Author identification is a very difficult task. Worse, in the end the most accurate analysis only tends to eliminate candidates rather than unambiguously identifying matches. The Chi Square Test, for example, only tells you the degree of confidence that the result varies from expected randomness.

 

When we originally performed the Chi Square based linguistic analysis back in 2004 we did include every word written by Titor/TTO in his posts and did the same for both the randomly chosen control group as well as the experimental group. We also stated that no group (control or experimental) really provided a sufficiently large body of written material for a true analysis. That usually requires 100,000 to 200,000 words. I checked my old files a few minutes ago and the Titor/TTO concordance only contains ~4,600 words. He really didn't make very many posts. When he did post a large proportion of the text was in the form of direct quotes from other posters. The quotes were eliminated because, obviously, they were not his writing. We didn't include in the Titor concordia the posts submitted by Pamela because we had no way of being sure that he wrote the material that she reposted. That was a judgement call but we believed that it was the correct call.

 

Pamela herself was suspected by a few people of being Titor. Thus we had to only include in both his and her concordance writings that were directly posted under their name through their own TTI and Post-2-Post accounts. Mixing the two together by including materials posted by her with the claim that it was actually written by him would have skewed the results, especially given the small size of the sampling, toward an increased confidence that the results were not random (a possible match) - not because it was a true match but because we would have taken two seperate concordances and combind them into one. Of course they would be similar in that case.

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Darby, you said so yourself. Pamela was a courier. A postman.

Nobody is going to find Titor, Darby.

Because if you don't know, nobody knows.

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(I couldnt get the video to load last night)

Now after watching it , I see that in fact it is all cherry picking of results.

 

Although , as has been shown before , that many of jhons responses were repetitive.

That being so, assumption could be made , that maybe the story was meant to be kept within a specific "story guidline" and would also result in the inability of any qualitative means testing, or at least increase the error/hit rate.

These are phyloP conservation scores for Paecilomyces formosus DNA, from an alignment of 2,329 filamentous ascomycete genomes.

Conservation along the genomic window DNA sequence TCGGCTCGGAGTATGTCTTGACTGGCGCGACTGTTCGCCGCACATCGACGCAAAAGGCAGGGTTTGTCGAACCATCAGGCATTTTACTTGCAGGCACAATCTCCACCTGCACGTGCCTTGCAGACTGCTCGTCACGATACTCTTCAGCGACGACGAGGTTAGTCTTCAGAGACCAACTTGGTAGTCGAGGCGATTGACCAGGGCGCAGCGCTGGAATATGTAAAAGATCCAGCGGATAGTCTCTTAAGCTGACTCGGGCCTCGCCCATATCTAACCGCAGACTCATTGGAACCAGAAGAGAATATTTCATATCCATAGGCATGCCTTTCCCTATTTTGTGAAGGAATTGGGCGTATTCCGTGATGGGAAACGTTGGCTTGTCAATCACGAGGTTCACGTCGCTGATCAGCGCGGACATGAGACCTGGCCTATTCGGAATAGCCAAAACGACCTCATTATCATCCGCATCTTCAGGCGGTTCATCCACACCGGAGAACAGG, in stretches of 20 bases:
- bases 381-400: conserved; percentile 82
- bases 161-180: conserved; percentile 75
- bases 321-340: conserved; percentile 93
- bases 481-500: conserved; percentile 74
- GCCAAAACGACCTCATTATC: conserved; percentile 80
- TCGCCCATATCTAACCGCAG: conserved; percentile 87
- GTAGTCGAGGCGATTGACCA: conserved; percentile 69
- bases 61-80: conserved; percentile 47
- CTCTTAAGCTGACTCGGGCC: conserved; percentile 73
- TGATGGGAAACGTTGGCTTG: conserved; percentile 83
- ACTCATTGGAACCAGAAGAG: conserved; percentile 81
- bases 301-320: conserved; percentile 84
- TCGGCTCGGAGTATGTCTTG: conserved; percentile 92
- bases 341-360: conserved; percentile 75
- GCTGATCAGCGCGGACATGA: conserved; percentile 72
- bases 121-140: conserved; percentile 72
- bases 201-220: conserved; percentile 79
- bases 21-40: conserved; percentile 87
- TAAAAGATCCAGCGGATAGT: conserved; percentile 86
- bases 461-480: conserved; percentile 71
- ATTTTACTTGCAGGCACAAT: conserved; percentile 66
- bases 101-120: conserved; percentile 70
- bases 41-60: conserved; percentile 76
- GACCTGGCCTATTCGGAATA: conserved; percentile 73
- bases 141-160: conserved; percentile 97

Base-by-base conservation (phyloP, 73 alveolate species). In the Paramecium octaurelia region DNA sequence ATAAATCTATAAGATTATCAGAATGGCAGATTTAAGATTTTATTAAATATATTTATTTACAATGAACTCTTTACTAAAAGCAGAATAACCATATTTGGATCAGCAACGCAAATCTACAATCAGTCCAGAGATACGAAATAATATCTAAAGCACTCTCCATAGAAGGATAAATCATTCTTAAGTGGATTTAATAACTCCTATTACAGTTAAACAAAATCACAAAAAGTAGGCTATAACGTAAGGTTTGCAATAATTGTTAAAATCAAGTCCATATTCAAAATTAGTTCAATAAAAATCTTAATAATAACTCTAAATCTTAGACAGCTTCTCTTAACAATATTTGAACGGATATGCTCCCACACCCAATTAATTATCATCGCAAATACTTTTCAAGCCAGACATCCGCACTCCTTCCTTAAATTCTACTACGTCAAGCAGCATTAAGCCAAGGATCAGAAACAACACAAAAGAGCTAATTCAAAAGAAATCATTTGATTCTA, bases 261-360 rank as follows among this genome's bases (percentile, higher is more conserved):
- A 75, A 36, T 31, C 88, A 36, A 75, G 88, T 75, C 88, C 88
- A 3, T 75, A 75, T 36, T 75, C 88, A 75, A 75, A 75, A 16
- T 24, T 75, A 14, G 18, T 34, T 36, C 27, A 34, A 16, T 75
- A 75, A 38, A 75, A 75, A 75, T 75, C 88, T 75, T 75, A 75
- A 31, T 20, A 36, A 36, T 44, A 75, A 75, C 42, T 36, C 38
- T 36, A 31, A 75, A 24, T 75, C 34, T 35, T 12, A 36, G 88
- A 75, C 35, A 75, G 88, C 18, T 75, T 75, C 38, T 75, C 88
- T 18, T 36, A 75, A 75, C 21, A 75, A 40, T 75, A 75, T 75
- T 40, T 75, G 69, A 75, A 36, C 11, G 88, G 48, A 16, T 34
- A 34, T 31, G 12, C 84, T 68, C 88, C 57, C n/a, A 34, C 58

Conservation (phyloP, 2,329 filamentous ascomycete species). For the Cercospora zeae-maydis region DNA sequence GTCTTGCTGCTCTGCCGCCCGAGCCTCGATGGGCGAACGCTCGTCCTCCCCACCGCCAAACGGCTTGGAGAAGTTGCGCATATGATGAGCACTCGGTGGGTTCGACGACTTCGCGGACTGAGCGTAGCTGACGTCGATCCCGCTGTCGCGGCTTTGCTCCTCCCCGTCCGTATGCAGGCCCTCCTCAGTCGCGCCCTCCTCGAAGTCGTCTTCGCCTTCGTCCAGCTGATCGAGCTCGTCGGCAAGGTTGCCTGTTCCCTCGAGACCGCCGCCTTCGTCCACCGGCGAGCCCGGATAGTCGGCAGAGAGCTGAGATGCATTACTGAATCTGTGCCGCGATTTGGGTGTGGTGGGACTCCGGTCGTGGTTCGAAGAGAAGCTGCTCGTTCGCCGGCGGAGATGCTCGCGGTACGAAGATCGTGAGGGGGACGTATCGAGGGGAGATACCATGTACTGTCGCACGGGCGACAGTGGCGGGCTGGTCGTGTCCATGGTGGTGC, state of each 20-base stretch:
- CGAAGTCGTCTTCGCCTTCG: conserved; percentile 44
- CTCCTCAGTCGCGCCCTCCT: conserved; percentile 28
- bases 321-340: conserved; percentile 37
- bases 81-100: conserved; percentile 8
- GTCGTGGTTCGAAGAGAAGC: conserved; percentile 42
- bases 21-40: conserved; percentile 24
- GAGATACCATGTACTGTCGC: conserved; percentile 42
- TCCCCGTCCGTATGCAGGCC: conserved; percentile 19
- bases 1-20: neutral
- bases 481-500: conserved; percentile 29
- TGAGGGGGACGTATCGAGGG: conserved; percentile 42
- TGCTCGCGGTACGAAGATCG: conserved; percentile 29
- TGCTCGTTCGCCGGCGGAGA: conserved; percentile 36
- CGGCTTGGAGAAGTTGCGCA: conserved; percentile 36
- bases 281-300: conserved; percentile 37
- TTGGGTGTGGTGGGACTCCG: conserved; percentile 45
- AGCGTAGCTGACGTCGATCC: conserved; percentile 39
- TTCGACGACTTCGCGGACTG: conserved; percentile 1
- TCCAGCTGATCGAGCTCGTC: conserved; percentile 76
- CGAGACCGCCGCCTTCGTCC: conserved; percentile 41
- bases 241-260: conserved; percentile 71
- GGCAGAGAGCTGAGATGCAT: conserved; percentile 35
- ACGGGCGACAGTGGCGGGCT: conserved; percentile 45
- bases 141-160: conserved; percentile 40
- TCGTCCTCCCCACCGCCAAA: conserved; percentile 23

Which by the way, couldnt specifically be measured if the "positive hits" actually imcluded errors, or to what rate of error.

 

Having many false positives because the same portion of the story was repeated over and over, word for word.

 

 

As far as a base text to measure from, you did the right thing darby removing Pamelas text from the control group.

 

And hello again.

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Darby, you said so yourself. Pamela was a courier. A postman.

Nobody is going to find Titor, Darby.

Because if you don't know, nobody knows.

 

I didn't say that I was one of the people who suspected her of being Titor. I never even entertained that thought. Frankly, there's no way in this or any other universe where Pamela could be Titor. That conclusion is based on writing ability, not style. He had it and she didn't.

 

But as a part of the experimental design we were forced by the circumstances to take into account both the suspicions and her actions which resulted in eliminating "his" posts that were put online under her account here at TTI. We were well aware that in so doing we risked a Type 2 statistical error - rejecting valid evidence (false negative). But we did disclose the decision to reject that portion of the writings and why. That left the decision to the consumer (or peer reviewer if you will) as to whether or not we made the correct choice.

 

As to finding Titor, I'm not looking so I won't find him. My comments to (about) Raz's video go only to his experimental design and methodology - or more precisely, his lack of both design and method. His results are of no particular importance to me.

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I know that you did not suspect Pamela. But you did suspect the identity of the person who gave her the secret song reference. And in that suspicion, you were correct.